Drake Harris is nursing a hammy.
But once the true frosh regains his health, he'll add another dimension of athleticism to an already stocked and stacked group of Michigan wide receivers.
During the spring game, Freddy Canteen--or Freddy Footwork, if you prefer--looked like he's been here before. For a true frosh, and an early enrollee at that, he was off the charts. Anything less than"impressive" just wouldn't be appropriate when describing what he did this past Saturday.
It was a practice, sure. No real need to go pedal-to-the-metal with Canteen predictions right now. But he was good. Really good. Probably the best offensive player of the day.
However, take the sample into account: A few snaps with friends on a brisk April afternoon at The Big House--it wasn't late November against maize-and-blue-hating Ohio State. Let's be clear about that.
Of course, Devin Funchess played well. Had Devin Gardner been more accurate, the junior wideout could have had at least six catches. Gardner certainly targeted Funchess enough during the scrimmage.
Get used to seeing that.
Due to new talent and existing firepower, offensive coordinator Doug Nussmeier has a variety of type and skill sets ready to go for 2014. Team 135 may have one of the deepest pools of receivers in recent memory. Traditionally, the Wolverines' offense has been predicated on beefy O-lines and battery-ram running backs.
That'll eventually return. But for now, at least this season, the offense looks to be receiver-heavy.
So why not take advantage of it?
Devin Gardner's development is vital. So is that of Shane Morris, a sophomore who could outgun his senior counterpart this fall. If Saturday gave us any indication, Gardner's supposed stranglehold on the position appears to be closer to a loose grip.
Either way, trust that Nussmeier will have the most qualified arm throwing to the most qualified receivers, who are as follows:
2013 stats: 49 catches, 798 yards, 15.3 YPC, six touchdowns
As a freshman, Funchess displayed the ability to go up and get passes--even those that weren't initially intended for him. In 2012--and, really in 2013--Funchess corralled enough errant throws to drop a few jaws.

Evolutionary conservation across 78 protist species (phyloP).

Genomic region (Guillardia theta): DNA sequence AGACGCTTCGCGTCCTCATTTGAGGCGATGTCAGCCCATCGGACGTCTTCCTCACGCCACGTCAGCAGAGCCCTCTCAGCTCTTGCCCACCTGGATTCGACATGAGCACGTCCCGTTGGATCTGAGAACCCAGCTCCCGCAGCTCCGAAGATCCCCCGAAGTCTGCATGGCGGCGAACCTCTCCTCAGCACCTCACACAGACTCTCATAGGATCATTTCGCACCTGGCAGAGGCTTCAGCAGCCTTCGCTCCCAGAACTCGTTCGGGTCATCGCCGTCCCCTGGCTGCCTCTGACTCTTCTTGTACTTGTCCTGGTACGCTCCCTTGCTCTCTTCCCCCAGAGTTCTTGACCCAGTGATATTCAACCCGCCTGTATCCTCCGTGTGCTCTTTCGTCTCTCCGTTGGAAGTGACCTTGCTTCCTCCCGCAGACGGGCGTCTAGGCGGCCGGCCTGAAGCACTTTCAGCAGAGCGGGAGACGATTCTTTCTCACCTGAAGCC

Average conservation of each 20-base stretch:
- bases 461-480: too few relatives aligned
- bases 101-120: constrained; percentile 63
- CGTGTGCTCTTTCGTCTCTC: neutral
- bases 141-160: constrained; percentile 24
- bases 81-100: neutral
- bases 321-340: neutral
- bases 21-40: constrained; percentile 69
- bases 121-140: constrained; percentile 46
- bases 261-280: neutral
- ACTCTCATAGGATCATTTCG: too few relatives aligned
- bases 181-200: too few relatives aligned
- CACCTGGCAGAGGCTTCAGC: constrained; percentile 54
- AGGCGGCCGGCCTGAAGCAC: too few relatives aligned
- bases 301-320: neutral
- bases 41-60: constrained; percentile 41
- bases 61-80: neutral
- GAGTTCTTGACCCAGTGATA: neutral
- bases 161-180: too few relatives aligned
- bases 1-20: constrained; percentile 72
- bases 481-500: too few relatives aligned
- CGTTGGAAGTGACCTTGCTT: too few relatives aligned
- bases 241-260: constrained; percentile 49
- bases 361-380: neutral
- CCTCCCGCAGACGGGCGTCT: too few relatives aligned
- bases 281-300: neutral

You may have found yourself saying, "Did you see that? This guy is going to be good."
Yes, people saw that. And yes, you were right--he is going to be good.
At 6'5" and 230 pounds, Funchess is the Boogie Man who stars in the nightmares of opposing defensive backs, who are usually seven inches shorter and about 50 pounds lighter.
Imagine if he could block--he'd be the most athletic tight end in the Big Ten. Guess Nussmeier has to settle for the wideout edition of Funchess, which is likely bound for all-league status in 2014.
2013 stats: 15 catches for 221 yards, 14.7 YPC, one touchdown
In terms of ideal size, Chesson's almost there. At 6'3," he has the height. At 193 pounds, he aligns with the rest of his teammates. Michigan's top receivers run, on average, 6'2"ish, 200-ish. Give or take.
He's lanky and flexible--perfect for the slot position, especially with his 4.5-second 40-yard speed.
If you want to count Dennis Norfleet and Justice Hayes, the Wolverines' "rest" returns 12 catches for 86 yards and zero touchdowns. Reinforcements include sophomores Da'Mario Jones and Csont'e York, and redshirt frosh JaRon Dukes (plus walk-ons and fall enrollee Maurice Ways).
Amara Darboh, a 6'2," 214-pound redshirt sophomore, headlines--for no real reason other than perceived potential--the group of the other guys.
Other than having Funchess and Chesson, Michigan lacks those with proven, in-game experience. But Darboh has system experience.
Now that his right foot injury is behind him, Darboh could jump to the levels of Nos. 1 and 2.
Part of the 2013 class, Jones, York and Dukes interested me. They weren't 5-stars, but I loved what they brought to the table. They were indicative of Michigan's "get big receivers" mindset. Don't forget to thank Al Borges, the ex, for that one. Widely criticized for everything, the former OC knew how to select pass-catchers.
Of course, Canteen's scrimmage was spectacular. The more I think about it, the more I can't get over his comfort level. Strikes such as his highlight 44-yarder are going to be common place. Canteen's going to exceed everyone's expectations.
However, after a slap to the face, I quickly reminded myself that it was just a "meaningless" practice. Well, not necessarily "meaningless," but you get the gist. Proceeding with caution is always a smart move. But let down your guard--just a little--for Canteen.
Follow Maize 'n Brew's Adam Biggers on Twitter @AdamBiggers81